San Ramon Regional expanding robotic surgery program

Hospital: da Vinci Xi Surgical System to offer safer, less-invasive surgical options

San Ramon Regional Medical Center has recently expanded its efforts to advance its surgical practices with the acquisition of the da Vinci Xi Surgical System, a robotic arm that will assist surgeons in completing more successful procedures.

The system can be used across a wide variety of surgical procedures, and hospital staff say will provide minimally invasive and safer procedures in the areas of gynecology, urology, thoracic and cardiac as well as general surgery.

“The da Vinci Xi Surgical System is the pinnacle of minimally invasive surgical technology, providing 3-D optics, superior control and ergonomics, and precise dissection. The result is smaller scars, faster recovery and better outcomes for patients,” said Dr. Aileen Murphy, a surgeon at SRRMC.

The new system -- which is completely controlled by a surgeon -- gives a user a high definition close up view of the patient, enabling them to make smaller movements of tiny instruments inside of the patient.

Key features of the da Vinci include an instrument arm designed to facilitate anatomical access from virtually any position, arms are smaller and thinner, which in combination with newly designed joints offers a greater range of motion, but also have longer instrument shafts enabling greater reach.

Possibly the most impressive feature is the improved endoscope, which provides better views from inside a patient. The endoscope can be attached to any of the machine’s arms, providing the surgeon with a great deal of flexibility and viewpoints.

These features will enable doctors to conduct surgery with increased accuracy and more precise movements, resulting in reduced trauma to a patient's body, reduced blood loss, less post-operative pain and discomfort, less risk of infection and a generally safer procedure.

SRRMC is the first surgery center in the Bay Area to offer full da Vinci procedures, a fact that excites hospital staff and administrators.

“We are thrilled to expand our robotic surgical capabilities used for minimally invasive procedures,” Ann Lucena, CEO of San Ramon Regional Medical Center, said in a statement. “Residents in San Ramon have access to this cutting-edge technology right in their backyard.”

Since 2000 SRRMC has been building and expanding its robotic assisted surgery programs to increase the effectiveness and safety of their surgeries. Hospital officials say one aspect that makes the da Vinci such an exceptional addition to its existing programs is designed to integrate with a range of current technologies, as well as be adaptive for future innovations.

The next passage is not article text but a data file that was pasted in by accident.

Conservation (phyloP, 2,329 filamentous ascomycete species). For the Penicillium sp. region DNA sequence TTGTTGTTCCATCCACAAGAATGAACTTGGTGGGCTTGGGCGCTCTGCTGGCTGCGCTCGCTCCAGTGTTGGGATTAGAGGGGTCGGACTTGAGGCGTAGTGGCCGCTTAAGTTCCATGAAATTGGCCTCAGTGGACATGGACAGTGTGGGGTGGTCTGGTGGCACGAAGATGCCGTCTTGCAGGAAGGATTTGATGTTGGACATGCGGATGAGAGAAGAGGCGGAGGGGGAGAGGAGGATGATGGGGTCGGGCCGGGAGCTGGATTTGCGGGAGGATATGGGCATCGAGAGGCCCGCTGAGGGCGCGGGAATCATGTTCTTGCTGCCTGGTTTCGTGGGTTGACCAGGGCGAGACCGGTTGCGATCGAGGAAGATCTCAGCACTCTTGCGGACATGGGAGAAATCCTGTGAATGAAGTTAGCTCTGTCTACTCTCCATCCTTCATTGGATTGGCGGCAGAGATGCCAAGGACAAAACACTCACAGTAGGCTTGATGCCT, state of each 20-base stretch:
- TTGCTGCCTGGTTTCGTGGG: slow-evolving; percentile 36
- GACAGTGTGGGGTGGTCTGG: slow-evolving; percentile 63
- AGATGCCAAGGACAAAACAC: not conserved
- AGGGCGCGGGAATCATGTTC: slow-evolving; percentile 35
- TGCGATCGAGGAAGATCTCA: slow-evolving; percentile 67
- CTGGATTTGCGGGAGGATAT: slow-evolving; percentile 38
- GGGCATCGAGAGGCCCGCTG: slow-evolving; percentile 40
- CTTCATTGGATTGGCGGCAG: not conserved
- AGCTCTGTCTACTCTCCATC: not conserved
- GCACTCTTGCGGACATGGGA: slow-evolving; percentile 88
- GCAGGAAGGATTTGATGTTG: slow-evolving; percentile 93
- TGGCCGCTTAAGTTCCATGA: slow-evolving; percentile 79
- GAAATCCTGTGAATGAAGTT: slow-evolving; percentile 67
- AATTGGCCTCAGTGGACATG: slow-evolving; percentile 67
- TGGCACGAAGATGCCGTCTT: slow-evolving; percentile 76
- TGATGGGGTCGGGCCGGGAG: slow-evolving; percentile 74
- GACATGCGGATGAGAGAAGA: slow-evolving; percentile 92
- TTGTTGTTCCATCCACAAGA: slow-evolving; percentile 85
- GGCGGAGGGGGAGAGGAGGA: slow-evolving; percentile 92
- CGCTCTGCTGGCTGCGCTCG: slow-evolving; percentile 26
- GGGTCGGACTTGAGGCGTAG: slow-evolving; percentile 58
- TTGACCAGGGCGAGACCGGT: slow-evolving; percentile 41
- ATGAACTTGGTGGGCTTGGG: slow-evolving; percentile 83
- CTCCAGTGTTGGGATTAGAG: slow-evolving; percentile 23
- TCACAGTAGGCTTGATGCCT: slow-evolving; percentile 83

In addition to the da Vinci, the SRRMC is equipped with the Mako System, a robotic arm that specializes in assisting surgeons with knee and hip replacement procedures.

The hospital currently has eight surgeons that have received the training necessary to use the da Vinci and five that are qualified for the Mako System.

SRRMC is one of the first hospitals in the country to have an outpatient robotic surgery program and the only outpatient surgery center within Tenet Healthcare to be equipped with one.

“We are proud to offer this technology in our community,” Lucena added. “We are committed to providing our patients with access to the best possible healthcare available, and the implementation of the da Vinci Xi Surgical System is a perfect example of this commitment.”

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Like this comment
Posted by Ms. Bunny
a resident of San Ramon
on Jan 2, 2019 at 8:46 am

It's the next logical step. After all, the staff - from nurses to receptionists (and probably the people directing the place, as junk rolls downhill) are already robotic. They look human but don't know how to be humane. Wish they hired better people; people with empathy for humans.

1 person likes this
Posted by Bruce
a resident of San Ramon
on Jan 3, 2019 at 8:48 am

I have researched the robotic surgery area and found the following.
1) Training is not certified or mandated. So early on the doctor is guided by a non-doctor technician that is an employee of the robotic manufacture.
2) Doctors can take more than 1 year to be good with the machine.
3) They have no problems learning on patients.

So stay away for at least 1 year and quiz your surgeon on how many operations he has performed with the machine, The robotic manufactures are pushing the machines and do not want to get slowed down by mandated training. Just because a carpenter can use a hand saw does not mean he can run a CNC machine.

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